I came back to Guernsey when I was made redundant and I initially found it difficult to settle. Life here was so different from the gay scene in London and I missed the community feel. I was struck by the lack of equal rights for gay people on the island and the fact that there was no legal framework for same sex marriage. I think that living that contrast is what made me an activist. There was no need to take that stance in London, things were happening naturally, but in Guernsey there was - and still is - work to be done.
I was one of the founding members of Liberate when it started in 2014, working on marketing and PR for the charity. When we were shortlisted for charity of the year, that led to a grant and a paid part-time position. One of our first missions was to bring in same sex marriage laws, which we have done. Our continued focus is education, law reform and providing support to those who need it. For example, although gay people can adopt here in Guernsey, same sex couples can't both be named on their childrens birth certificates. Essentially they don’t have equal birth rights with regards to registering their children as straight people. That needs to change.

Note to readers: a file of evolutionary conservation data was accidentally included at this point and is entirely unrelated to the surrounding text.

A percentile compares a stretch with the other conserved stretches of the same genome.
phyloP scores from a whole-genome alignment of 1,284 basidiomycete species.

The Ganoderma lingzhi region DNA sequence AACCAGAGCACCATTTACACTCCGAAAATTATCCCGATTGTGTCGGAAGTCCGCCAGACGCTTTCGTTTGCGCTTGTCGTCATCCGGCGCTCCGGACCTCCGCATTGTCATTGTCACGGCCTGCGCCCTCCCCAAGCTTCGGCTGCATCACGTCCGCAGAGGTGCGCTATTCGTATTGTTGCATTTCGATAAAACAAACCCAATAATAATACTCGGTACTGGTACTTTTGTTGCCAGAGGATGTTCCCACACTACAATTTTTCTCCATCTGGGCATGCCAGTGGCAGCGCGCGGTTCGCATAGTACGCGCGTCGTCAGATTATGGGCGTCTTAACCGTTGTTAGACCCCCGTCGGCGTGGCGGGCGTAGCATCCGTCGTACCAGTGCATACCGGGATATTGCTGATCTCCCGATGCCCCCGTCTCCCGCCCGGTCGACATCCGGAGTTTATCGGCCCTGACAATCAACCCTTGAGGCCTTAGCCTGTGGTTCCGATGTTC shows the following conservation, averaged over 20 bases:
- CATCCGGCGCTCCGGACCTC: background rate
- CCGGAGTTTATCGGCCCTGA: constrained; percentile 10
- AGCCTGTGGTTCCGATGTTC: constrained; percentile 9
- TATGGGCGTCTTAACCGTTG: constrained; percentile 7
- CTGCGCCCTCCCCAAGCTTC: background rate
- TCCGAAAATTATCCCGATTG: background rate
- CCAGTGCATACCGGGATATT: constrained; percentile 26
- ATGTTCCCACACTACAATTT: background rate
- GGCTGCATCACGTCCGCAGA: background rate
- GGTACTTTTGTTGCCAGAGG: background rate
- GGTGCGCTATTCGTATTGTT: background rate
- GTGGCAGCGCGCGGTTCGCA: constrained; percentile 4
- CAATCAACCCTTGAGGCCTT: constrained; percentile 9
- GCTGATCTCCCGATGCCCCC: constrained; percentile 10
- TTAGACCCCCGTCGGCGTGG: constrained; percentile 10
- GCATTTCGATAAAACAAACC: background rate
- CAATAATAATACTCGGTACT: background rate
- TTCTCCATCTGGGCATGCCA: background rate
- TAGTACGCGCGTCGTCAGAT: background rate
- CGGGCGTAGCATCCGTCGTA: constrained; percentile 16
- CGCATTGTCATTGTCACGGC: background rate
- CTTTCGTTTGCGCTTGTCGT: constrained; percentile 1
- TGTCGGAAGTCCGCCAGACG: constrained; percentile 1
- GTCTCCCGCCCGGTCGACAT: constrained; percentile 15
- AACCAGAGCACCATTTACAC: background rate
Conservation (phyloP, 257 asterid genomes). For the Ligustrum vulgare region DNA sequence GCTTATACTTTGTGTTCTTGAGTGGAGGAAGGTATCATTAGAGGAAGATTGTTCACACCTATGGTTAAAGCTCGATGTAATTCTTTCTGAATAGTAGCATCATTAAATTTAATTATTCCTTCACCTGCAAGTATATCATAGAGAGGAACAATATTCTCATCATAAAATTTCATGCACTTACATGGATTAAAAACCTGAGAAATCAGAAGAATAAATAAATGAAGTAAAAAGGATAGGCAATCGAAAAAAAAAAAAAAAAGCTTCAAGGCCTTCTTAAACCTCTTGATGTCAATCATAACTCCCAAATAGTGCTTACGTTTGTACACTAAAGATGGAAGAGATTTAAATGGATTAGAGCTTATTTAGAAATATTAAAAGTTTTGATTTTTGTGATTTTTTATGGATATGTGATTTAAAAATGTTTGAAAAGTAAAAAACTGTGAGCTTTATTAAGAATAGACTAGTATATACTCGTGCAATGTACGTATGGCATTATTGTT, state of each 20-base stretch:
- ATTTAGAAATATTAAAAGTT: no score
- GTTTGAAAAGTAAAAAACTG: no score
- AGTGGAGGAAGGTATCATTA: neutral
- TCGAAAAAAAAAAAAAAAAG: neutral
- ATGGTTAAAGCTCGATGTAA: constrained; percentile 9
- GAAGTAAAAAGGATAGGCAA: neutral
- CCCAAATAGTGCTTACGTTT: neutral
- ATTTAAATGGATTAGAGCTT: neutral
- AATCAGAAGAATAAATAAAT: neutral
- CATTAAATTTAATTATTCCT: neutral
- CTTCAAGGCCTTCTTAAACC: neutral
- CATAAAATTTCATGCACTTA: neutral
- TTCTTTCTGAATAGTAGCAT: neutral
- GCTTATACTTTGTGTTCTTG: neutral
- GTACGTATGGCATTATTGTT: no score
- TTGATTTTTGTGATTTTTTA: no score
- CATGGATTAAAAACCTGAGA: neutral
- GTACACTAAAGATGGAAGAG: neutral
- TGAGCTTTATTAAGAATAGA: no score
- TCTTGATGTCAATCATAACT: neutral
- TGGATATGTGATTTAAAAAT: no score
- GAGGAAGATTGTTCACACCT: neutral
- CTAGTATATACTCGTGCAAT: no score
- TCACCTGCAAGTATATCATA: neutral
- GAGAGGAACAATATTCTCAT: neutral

My position with Liberate is quite high profile, and my partner and I have experienced some verbal abuse when we’ve been out together, but that only strengthens my sense of purpose. I don’t like people being mistreated. I feel strong enough to stick up for myself, but what about those who can’t? They need a voice, I can take on that role. An example of that is support for same sex marriage. It’s not something my partner and I necessarily want for us, but I believe that everyone should have that right.